Severe weather in Oklahoma this spring has offered opportunities for collecting data.
On May 24, 2011 NSSL’s dual-polarized X-Band mobile radar captured the early and mature stages of a tornado in northwest Oklahoma. The data will be compared with another X-Band dual-polarized mobile radar for accuracy. This storm produced an EF-3 tornado.
Also on May 24, 2011 the Multi-function Phased Array Radar (MPAR) successfully sampled a tornadic supercell every 1 minute as it evolved and went on to produce devastating EF-5 damage in towns west of Oklahoma City, Okla. A comparison of PAR data with the damage path shows the radar captured rotation in the storm 12 minutes before it touched down. This tornado was on the ground for two hours with a 75-mile long track.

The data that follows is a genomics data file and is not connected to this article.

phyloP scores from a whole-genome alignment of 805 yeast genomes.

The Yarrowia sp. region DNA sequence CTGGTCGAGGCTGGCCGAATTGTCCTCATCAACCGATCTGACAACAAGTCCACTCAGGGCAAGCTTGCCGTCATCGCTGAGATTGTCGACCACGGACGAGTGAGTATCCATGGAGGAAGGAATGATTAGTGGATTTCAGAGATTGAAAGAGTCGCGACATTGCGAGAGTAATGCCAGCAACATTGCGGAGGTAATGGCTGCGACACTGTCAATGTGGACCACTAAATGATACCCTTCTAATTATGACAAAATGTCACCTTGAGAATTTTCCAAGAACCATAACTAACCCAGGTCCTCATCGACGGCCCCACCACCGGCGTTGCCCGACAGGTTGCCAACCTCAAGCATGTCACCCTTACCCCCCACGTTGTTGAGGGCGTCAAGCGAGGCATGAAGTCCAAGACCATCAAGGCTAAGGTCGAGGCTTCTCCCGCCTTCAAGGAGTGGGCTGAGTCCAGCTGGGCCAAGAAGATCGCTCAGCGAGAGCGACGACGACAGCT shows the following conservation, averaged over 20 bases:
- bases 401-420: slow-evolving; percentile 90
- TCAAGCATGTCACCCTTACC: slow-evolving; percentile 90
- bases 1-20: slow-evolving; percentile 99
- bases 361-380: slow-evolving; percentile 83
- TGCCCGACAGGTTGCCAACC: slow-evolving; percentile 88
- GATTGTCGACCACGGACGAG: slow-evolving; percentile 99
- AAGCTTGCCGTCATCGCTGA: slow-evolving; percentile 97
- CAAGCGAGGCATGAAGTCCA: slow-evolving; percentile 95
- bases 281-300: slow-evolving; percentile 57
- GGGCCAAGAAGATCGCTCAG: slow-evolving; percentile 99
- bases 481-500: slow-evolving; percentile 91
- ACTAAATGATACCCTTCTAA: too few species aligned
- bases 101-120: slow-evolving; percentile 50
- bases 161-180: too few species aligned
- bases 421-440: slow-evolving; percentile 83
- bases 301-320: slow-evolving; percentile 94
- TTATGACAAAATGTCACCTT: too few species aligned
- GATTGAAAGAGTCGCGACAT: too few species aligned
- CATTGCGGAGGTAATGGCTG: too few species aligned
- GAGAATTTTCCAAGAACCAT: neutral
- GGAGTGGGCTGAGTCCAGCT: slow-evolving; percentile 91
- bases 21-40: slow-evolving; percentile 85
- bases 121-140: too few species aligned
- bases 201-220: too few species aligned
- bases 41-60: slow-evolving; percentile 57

Data was also collected with PAR on four other tornadic supercells and a strong microburst.
The experimental High-Definition Videosonde Particle Imager, designed to capture high-definition images of raindrops and ice particles, was successfully launched into three thunderstorms. Results are being analyzed.